It could be that some women read my books because they miss a bit of romance, which I think is a pity. Men ought to be able to tell their wives not only that they love them, but how they love them. You do get some men who take their wives for granted, and I think that love should be articulate, I really do. If there’s a quarrel some men feel they ought to bring their wives a gift or flowers, but it wouldn’t do me. If Bill and I had quarrelled in words I would expect to make up in words.

*

Women ought to be able to tell their husbands how much they appreciate them. It’s quite nice once in a blue moon to say, ‘Oh, I just feel extra special about you today,’ and a hug. Why should we be bashful about that sort of thing?

 *

And we’re not always very gracious about the way we receive compliments. You can turn it off by seeming embarrassed, and saying, ‘It’s a long time since I heard something like that.’ Which sets a man back, doesn’t it? If people can just be warm and loving, it’s great really.

Essie’s notes on romance novels

Perhaps romance fills a need, and that’s good. It is escapism, like whodunnits.

*

If you had them [the hero and heroine] fighting madly all the way through, or if you portray the hero as too macho, too horrible, the readers and the heroine would think, ‘My goodness me, I wouldn’t marry that man for anything.’

*

Though it often happens light romance is criticised for not being real enough, it is real. I’ve proved it in my own life. Life was never penny plain for me: it was always twopence coloured.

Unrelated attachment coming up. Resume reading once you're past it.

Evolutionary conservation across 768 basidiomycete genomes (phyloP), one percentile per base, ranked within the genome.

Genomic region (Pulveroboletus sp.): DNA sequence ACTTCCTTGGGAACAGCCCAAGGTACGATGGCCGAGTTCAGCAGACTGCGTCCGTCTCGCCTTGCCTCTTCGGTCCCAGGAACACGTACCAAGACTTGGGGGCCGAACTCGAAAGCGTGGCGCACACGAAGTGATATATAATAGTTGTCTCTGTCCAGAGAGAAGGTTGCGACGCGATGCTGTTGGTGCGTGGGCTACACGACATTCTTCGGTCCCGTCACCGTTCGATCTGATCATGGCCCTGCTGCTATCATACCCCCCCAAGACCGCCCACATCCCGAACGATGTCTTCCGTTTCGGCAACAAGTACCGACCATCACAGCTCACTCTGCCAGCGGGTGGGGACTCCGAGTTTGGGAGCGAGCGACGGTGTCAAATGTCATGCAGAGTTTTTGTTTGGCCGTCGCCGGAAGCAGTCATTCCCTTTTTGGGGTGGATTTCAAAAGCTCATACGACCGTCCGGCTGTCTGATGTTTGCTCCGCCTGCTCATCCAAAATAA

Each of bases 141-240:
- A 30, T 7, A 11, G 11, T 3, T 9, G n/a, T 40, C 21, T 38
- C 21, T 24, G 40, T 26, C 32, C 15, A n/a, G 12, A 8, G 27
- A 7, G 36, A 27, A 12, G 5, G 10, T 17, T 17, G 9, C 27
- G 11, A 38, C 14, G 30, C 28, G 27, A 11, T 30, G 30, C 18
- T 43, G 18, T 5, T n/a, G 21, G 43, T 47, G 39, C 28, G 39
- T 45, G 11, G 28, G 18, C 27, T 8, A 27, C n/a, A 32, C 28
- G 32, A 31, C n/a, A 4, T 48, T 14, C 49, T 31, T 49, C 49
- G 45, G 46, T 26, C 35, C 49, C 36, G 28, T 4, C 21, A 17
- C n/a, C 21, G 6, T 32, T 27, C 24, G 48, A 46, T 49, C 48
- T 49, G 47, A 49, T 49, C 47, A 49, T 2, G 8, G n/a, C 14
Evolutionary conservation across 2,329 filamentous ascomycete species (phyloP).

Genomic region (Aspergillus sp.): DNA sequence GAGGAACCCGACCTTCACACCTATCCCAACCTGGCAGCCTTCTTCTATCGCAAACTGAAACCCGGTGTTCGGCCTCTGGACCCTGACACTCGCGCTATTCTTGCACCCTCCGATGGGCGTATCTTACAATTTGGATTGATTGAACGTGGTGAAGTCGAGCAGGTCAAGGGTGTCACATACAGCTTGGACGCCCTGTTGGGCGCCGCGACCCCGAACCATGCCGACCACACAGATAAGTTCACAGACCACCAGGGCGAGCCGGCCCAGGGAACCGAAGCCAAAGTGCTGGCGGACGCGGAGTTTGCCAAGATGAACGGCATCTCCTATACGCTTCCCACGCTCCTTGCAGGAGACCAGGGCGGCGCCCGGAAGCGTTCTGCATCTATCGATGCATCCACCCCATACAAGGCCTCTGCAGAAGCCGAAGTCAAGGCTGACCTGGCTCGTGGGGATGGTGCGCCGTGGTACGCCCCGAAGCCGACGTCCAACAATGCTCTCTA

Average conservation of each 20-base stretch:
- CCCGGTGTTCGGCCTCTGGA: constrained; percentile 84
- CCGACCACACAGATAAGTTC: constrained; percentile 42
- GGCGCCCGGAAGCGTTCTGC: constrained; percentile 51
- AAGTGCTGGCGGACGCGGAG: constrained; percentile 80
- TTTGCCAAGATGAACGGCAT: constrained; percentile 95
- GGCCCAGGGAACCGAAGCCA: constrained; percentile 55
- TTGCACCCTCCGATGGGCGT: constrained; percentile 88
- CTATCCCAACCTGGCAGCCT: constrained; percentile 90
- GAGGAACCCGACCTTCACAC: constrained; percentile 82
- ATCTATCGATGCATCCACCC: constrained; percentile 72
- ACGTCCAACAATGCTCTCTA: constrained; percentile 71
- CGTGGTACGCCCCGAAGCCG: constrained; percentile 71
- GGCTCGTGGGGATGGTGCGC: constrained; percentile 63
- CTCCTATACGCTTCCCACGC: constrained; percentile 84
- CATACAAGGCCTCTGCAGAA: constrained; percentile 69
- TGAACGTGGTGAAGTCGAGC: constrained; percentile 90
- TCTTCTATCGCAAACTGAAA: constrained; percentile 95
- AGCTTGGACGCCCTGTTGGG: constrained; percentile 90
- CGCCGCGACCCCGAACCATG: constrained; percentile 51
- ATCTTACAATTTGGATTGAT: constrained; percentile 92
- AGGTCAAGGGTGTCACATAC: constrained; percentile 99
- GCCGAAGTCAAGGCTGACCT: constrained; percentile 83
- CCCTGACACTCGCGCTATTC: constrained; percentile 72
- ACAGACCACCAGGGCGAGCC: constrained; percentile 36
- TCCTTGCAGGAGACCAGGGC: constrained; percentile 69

The big family get-together

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Aaaahhh, it’s Christmas and in New Zealand that means a summer holiday, time to relax, preferably by a beach or pool. For some the holiday involves a big family gathering. We are a huge family and we love our occasional maxi-reunions, but not at Christmas. Then we drift off in different directions for smaller gatherings, which are seldom fraught. And anyone introverted or restless can slide away now and then for a breather.

But for some families, such events are a problem every year. So for all who struggle to cope with the crowd and the ritual, here’s a poem, shared with the permission of poet Adrienne Jansen.

The big family get-together

It’s like swimming in the ocean
when the Titanic has gone down —
trying to keep your head above water,
trying to grab the food drifting past,
trying to think of things to say
when talking about the weather
is not appropriate.

~ (c) Adrienne Jansen

from Keel & Drift (2016) Landing Press
buy the ebook on Kindle
buy the book from independent bookstores in New Zealand or from www.landingpress.wordpress.com

 


 

Photo by Keri-Lee Beasley, CC BY-NC 2.0. Athenree Estuary near Waihi, New Zealand